Why would anyone be interested in knowing everything about a minor British tree? A new article has been published in Journal of Ecology on the Wild Service-tree (Sorbus torminalis).
Usually a small tree of old woodlands, it is found mainly in the lowlands of England and Wales on clay and limestone. It’s often overlooked as it is rare, usually with no more than one or two trees found in a hectare of woodland. Although it does not impinge on our thoughts in the same way as a towering beech or majestic oak, it has a long history of use in Britain.
‘Service’ might originate from the name Sorbus but is perhaps more likely to have come from the Latin cerevisea meaning beer, so this is the ‘beer-tree’. Before hops were used, fruits of the Wild Service-tree were used to flavour beer. Another name for the tree is chequers, and a pub landlord would hang a chequers or chess board outside to advertise the availability of the drink.
The fruits can be eaten but it requires some determination. They are small, less than 2 cm long, and therefore hard work to pick. They start reddish-yellow and, unusually for fruits, become darker as they ripen to a tawny-brown, covered with small brown spots. At this stage they are as hard as nails before they are softened (bletted) by the first frost. They then have the consistency and look of something faintly rotting, not unlike cold stewed apple – not the most appealing. However, they have their uses since they are high in vitamin C and been used to settle colic or tormina, hence the species name torminalis.
To add to their interest the fruits (and so the seeds inside) are moved around the countryside by being eaten by largely carnivorous animals such as badgers, foxes and stone martens, aided by wild boar and domestic pigs and cattle. The seeds pass harmlessly through the gut and emerge ready wrapped in fertiliser to help them grow into the next generation.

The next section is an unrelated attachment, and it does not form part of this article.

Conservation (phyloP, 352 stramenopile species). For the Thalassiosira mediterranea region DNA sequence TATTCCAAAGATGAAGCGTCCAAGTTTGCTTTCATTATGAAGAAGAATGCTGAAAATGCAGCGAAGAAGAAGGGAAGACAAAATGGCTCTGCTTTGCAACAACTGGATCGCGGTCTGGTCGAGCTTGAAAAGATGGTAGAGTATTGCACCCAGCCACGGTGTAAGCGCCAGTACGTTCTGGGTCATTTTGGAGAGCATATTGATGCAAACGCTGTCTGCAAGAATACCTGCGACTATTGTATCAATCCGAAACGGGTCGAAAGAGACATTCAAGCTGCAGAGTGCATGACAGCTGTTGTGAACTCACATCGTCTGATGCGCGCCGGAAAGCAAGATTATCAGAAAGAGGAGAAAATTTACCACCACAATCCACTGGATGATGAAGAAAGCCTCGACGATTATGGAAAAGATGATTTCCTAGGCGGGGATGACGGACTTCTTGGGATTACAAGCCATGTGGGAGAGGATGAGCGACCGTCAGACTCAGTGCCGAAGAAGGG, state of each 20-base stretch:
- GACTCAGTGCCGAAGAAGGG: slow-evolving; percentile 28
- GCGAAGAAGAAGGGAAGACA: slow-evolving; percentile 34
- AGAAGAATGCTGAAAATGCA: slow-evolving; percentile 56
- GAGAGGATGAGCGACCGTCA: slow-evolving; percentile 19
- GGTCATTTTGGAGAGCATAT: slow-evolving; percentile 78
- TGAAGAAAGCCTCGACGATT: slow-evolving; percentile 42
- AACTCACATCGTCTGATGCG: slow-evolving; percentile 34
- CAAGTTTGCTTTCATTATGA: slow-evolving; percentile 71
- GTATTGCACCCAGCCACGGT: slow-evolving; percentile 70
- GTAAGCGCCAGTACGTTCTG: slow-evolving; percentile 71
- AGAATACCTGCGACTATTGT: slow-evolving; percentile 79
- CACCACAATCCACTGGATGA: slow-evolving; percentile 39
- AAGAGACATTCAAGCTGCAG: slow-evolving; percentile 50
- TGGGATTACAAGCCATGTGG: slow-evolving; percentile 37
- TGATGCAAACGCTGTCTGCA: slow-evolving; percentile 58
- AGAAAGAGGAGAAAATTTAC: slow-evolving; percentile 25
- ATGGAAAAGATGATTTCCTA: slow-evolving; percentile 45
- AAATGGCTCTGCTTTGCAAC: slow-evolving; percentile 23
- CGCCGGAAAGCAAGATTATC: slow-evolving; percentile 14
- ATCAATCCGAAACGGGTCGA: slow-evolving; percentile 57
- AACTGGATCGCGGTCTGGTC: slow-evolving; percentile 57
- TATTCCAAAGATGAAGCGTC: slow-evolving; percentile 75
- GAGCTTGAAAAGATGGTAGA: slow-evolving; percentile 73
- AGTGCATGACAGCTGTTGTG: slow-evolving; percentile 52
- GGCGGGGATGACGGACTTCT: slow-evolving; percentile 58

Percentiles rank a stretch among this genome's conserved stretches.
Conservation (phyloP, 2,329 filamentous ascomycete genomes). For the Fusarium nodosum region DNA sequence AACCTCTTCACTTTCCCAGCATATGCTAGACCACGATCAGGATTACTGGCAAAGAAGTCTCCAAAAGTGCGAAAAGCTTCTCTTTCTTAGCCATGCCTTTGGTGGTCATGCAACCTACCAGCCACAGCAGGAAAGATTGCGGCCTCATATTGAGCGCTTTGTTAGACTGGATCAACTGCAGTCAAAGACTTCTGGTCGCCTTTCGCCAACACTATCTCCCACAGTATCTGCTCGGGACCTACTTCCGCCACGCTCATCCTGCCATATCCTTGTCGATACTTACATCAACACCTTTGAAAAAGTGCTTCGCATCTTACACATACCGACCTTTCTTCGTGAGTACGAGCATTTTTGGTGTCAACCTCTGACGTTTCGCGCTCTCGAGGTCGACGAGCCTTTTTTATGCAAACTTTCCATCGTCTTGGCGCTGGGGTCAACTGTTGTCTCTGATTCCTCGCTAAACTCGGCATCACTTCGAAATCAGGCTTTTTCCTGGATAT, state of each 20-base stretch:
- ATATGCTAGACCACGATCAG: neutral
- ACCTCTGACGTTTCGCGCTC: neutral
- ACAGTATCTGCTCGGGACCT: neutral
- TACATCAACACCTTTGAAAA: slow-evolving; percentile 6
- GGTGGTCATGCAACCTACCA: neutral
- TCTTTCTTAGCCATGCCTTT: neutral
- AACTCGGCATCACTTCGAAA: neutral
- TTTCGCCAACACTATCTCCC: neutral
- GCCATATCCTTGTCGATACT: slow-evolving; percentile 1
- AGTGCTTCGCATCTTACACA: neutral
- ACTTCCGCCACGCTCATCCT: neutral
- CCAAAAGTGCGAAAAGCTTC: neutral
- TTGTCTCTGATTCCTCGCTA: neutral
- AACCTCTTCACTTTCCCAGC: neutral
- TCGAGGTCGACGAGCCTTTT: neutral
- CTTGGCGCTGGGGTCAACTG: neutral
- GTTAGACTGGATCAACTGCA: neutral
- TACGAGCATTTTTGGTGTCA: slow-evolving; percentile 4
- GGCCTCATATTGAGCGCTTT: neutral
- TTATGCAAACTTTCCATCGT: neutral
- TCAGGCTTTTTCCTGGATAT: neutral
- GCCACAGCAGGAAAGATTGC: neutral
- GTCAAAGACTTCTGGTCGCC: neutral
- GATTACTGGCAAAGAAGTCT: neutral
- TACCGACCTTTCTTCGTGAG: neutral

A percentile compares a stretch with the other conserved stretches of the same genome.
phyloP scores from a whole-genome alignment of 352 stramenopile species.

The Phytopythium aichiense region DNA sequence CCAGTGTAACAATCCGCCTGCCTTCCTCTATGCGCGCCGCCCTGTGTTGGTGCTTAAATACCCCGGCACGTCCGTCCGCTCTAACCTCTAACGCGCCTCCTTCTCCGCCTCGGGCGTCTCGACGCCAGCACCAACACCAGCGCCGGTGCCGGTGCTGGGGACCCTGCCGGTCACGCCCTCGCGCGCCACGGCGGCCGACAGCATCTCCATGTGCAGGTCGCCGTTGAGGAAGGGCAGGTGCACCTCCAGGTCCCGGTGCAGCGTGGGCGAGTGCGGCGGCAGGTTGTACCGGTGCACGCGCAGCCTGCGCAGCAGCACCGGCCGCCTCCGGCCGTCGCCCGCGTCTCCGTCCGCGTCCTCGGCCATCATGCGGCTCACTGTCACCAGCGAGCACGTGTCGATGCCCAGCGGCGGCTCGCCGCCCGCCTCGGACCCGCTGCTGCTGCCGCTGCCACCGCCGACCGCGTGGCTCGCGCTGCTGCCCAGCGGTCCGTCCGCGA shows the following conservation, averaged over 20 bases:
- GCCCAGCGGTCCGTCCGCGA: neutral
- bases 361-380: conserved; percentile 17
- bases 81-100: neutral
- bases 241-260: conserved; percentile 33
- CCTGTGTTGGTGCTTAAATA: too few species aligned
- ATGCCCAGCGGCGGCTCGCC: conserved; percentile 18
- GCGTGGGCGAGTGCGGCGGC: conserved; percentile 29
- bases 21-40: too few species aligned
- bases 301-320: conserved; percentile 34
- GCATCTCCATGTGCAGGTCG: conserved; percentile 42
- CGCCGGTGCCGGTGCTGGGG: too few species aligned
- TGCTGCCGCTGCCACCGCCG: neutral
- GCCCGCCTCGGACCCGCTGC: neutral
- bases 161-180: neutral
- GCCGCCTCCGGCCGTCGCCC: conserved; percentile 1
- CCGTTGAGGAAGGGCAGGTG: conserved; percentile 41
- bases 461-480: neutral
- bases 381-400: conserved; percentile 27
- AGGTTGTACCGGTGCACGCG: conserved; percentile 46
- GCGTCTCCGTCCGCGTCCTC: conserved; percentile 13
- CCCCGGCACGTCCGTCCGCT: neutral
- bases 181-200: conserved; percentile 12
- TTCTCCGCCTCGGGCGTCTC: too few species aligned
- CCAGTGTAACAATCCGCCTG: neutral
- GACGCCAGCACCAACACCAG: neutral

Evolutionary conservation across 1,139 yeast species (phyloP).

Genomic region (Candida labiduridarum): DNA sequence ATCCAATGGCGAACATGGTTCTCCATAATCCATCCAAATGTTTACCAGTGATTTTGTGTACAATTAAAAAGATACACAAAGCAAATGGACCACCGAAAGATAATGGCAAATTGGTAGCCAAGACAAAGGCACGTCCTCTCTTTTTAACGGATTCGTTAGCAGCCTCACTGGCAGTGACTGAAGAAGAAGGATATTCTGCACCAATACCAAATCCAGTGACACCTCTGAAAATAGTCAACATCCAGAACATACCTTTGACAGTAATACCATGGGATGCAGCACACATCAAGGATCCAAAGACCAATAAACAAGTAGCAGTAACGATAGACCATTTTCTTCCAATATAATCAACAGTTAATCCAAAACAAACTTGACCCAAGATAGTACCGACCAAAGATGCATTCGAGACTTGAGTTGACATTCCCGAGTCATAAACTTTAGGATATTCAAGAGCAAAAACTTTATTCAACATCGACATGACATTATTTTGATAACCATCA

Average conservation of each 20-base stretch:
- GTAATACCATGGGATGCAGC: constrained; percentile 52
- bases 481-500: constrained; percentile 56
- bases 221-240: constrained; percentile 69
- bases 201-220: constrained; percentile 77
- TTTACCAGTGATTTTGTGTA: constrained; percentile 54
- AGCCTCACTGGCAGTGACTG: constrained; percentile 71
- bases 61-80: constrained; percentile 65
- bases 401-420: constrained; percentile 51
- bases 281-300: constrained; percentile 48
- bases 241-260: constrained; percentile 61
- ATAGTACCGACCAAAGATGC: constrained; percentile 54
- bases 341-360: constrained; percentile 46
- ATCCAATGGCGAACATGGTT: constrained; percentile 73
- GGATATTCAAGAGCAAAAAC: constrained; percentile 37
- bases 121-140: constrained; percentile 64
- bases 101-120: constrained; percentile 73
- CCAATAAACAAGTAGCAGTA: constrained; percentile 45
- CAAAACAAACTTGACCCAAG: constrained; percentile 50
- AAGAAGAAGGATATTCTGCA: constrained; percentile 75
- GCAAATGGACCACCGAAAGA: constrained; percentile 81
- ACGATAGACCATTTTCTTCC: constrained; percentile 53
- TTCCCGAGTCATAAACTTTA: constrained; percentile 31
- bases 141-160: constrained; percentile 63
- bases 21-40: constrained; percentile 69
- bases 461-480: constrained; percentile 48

Wild Service-tree can grow to be a majestic tree 30-33 m tall, though in Britain many generations of cutting the finest trees has left us mostly with fairly small often shrubby things. But the fine-grained, yellowish-red wood was voted the most beautiful wood in the world at the Paris World Exhibition in 1900. Consequently, it has been used for fine furniture, musical instruments and measuring instruments, but also for rifle stocks and in mainland Europe as the main screw in wine presses.
And how did I come to write this account?
The Biological Flora of the British Isles series aims to provide a detailed account of every plant species native to Britain as a record of information for those that need it. Being a tree biologist, I’ve written a number of the accounts on trees that have a special place in our landscape (such as the yew) or play a large part in our woodlands (such as ash and beech). But this shy tree that was once so important to us piqued my curiosity and led me to find out more. And I’m glad that I did. Despite its long history, it is currently becoming rarer still in Britain and if this account helps others to appreciate its value and be concerned for its future, then the effort of searching out the information in this account will have been worth it.
Peter Thomas (Keele University, UK)
You can read the full article here: Biological Flora of the British Isles: Sorbus torminalis